Posted on November 19th, 2007 No comments
Amazon’s new Kindle e-book reader sounds really interesting, and definitely applicable to newspapers or any print-based content business.
E-book readers have been around since the late 1990s, with the most recent buzz being around Sony’s Reader, which uses E-Ink technology that’s easier on the eyes and works in varying light conditions. Amazon’s reader uses the same electronic ink technology, but adds in a couple more improvements that I think significantly change the game for electronic readers.
First, it lets you browse and purchase 88,000 books, and some of the top U.S. and international newspapers, directly from Amazon.com. And you don’t need a computer to do it. You simply pick up the reader, browse the Amazon store, wait a few minutes for a title to download, then read it. Among the available titles are most of the New York Times bestsellers. They say it holds up to 200 books at a time, or more if you add a bigger Flash card.
Second, you can do all of this wirelessly from anywhere — not through 802.11x wifi, but through a cellular connection that costs you nothing. And on top of all that, they throw in access to Wikipedia from anywhere for free (take that, you-must-have-ATT-service iPhone and wifi-required iPod Touch!)
Unlike the iPhone, the device won’t browse Web sites other than Wikipedia. I have to wonder though — given that it does bring up Wikipedia, perhaps they plan to make it available for more open Web browsing if people agree to pay a monthly fee, or buy a more expensive device in the future that will work with wifi.
Like the iPhone, it costs $400. I think that’s a little more than most people want to pay to read books, but it’s a good starting point.
Here’s more on the Kindle from The New York Times.
Posted on November 5th, 2007 No comments
I’m a big fan of Facebook’s API since it started my Scrabulous addiction, but I’ve always found it a little frustrating that I could only use Facebook Apps with other Facebook members. Contrary to popular opinion, not everyone is in Facebook yet and some never will be.
Google’s API is different from Facebook’s in that it lets people create widgets that share data between a large group of social networks (and soon, according to its FAQ, any web site). I think this is more true to the spirit and promise of the Internet. Assuming the API is everything it’s chalked up to be, I predict wild popularity. Who knows? Eventually even Facebook may support it. We still need to delve into the details about OpenSocial ourselves, but I’m happy to see that it uses the same basic methods of Google Gadgets, which we’re also experimenting with.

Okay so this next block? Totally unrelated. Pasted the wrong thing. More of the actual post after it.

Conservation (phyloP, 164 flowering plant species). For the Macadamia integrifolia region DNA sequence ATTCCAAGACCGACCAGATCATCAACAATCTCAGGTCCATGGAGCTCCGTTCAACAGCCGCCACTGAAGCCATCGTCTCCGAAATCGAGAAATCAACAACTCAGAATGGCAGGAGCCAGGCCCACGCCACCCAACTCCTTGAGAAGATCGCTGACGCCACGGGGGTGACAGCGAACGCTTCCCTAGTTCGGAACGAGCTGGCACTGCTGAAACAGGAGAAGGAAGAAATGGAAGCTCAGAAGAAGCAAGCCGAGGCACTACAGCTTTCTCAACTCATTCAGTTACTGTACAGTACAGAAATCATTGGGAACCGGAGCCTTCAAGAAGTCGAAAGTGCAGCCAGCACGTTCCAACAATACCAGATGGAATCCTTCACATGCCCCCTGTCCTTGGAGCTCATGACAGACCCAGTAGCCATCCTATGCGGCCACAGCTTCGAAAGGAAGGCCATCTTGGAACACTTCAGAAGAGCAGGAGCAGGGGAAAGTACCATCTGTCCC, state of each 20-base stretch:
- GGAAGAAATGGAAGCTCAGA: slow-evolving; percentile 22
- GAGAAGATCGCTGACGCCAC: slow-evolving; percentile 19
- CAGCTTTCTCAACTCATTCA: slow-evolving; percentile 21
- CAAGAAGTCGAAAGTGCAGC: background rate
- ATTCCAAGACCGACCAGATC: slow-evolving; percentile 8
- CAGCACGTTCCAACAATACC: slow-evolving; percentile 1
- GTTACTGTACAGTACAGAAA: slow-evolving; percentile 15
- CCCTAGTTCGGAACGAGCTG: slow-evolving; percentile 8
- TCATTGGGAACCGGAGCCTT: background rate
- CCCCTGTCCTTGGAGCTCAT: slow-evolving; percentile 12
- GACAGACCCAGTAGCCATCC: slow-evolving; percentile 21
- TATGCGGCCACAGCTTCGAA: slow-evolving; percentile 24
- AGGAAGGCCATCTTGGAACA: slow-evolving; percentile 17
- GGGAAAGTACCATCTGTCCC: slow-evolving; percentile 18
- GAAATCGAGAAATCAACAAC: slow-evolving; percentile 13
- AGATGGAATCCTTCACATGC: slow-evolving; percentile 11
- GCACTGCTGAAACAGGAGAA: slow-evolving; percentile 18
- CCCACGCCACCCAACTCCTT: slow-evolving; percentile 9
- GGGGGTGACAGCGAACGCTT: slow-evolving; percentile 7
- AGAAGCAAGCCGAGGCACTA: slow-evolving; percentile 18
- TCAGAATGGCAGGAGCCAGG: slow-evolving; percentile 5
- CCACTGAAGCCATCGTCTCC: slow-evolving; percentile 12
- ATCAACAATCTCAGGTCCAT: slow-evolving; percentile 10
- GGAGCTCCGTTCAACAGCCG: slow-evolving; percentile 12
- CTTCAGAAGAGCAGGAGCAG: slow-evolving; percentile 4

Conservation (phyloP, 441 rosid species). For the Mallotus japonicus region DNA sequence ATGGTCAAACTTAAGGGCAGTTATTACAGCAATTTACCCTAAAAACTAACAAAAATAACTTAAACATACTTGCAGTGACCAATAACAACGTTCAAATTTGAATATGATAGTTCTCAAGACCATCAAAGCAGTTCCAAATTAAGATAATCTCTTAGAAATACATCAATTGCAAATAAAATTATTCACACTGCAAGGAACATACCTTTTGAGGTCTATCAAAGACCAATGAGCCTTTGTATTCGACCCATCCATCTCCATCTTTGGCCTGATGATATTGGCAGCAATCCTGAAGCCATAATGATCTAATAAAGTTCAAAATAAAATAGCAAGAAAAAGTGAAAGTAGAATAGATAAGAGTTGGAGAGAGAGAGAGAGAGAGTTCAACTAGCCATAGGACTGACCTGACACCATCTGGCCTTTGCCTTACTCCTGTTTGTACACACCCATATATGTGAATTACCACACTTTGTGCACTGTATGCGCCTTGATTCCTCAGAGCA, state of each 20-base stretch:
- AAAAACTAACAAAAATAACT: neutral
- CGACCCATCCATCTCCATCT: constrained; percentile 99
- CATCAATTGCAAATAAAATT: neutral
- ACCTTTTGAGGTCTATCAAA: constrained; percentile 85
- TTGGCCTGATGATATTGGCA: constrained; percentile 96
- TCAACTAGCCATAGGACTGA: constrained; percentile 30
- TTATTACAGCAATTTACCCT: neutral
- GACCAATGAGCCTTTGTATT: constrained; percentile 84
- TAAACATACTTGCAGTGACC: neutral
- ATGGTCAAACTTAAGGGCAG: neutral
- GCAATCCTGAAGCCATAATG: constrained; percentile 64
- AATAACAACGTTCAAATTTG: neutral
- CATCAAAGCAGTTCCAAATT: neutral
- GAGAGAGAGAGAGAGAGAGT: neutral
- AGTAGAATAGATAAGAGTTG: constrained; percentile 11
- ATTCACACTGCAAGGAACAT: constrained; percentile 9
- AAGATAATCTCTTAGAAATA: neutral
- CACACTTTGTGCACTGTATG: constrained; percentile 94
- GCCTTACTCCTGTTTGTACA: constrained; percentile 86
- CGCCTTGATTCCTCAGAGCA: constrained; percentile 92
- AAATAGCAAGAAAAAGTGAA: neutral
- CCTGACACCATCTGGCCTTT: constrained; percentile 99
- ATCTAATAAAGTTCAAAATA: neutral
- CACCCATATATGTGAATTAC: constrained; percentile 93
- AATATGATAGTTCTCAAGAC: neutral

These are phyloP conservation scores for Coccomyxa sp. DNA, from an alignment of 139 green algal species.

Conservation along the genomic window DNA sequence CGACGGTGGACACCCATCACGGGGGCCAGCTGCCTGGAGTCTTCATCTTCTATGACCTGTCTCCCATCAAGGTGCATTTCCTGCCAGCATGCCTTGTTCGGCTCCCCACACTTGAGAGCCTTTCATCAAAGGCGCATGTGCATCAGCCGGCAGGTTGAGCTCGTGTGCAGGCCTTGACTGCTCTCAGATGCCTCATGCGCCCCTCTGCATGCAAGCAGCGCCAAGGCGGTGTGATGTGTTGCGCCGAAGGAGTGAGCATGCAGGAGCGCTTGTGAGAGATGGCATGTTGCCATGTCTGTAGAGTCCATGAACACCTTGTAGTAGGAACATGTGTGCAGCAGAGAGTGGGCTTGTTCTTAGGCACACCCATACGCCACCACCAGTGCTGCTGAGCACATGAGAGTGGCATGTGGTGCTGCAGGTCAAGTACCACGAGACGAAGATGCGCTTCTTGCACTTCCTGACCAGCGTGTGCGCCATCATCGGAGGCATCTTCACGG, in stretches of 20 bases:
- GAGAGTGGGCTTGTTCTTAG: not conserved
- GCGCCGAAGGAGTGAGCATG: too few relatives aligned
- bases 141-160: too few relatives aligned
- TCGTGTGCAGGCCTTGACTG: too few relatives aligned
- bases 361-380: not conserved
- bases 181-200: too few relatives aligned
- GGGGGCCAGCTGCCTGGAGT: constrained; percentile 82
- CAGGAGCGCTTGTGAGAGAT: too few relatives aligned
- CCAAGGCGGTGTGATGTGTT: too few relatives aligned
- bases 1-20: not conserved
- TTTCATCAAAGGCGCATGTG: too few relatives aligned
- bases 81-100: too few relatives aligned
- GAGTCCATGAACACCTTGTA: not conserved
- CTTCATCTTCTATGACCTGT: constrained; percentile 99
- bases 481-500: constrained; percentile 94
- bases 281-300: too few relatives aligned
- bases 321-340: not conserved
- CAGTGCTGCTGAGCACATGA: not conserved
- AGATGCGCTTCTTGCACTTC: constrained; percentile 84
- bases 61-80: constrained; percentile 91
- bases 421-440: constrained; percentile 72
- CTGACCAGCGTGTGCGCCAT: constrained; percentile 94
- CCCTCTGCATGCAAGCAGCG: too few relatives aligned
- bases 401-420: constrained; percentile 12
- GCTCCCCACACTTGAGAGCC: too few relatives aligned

A lot of people will initially be creating OpenSocial apps for large, international social networks such as MySpace, LinkedIn — and OK, I admit it, even Google’s “we’re big in Brazil” Orkut (more on that below). But since I work for a company that has its own locally-focused social networks, I’m seeing some other opportunities which may or may not be supported (so if anyone from Google is reading this, take this as a focus group of one!)
It seems like there are some obvious opportunities for us to knit users’ various profiles, data and contributions together, both internally and with other participating networks. Perhaps we could even create local social aggregators that pull people and content of local importance into one page that exists on potentially hundreds or thousands of different social networking sites.
We’re a little strange in Bakersfield in that we have 9 social networks and more on the way. We know that users of those sites also use Facebook, LinkedIn, MySpace and others. They go through the trouble of setting up local profiles because they meet people who live where they do, and they feel an affinity with one or more local brands. We even observe them signing into more than one of our own social networks and posting the same content in an effort to reach more local people. Bloggers do this more than anyone. We’ve never measured how many people “double dip” in this way but if I had to guess I’d say it was around 5 percent of the most active participants.
We’re guilty of this ourselves, as we even go so far as to set up profiles for each brand in MySpace (here’s one for Bakotopia, and another for Newtobakersfield), and include links of interest back to our local brands. Local MySpace users thus start by becoming friends of a local MySpace page, then click a content link to find themselves in a more focused site based in Bakersfield which they then also join. They don’t leave MySpace, but they remain engaged in the Bakersfield-based community they joined. And we’re fine with that.
Knowing that people move between social nets in this way, it just makes sense to “open the borders” and create a more streamlined experience. A few years ago it would have been seen as counter-intuitive to make it easy for another site to “steal” information from your user’s database. Now, I think more people may say the opposite. If you don’t make it convenient for users to move their own information that they shared with each other to the universe of other social sites that are part of their lives, they will gravitate toward those that do and forget about those that don’t.
If Google makes it easier to do this, we’re in. I’ll look forward to when Google opens the OpenSocial API to any site, versus only the hallowed few international players. They promise to do this on their FAQ.
(Side note: I also have to wonder if Google went this route because Orkut never took off in the U.S. and is biggest in Brazil, which is pressuring it to crack down on certain content. What better way to launch a more relevant social network than to create a standard for open sharing that they control, then aggregate everything? OK, I’ll take off my Conspiracy Brother hat now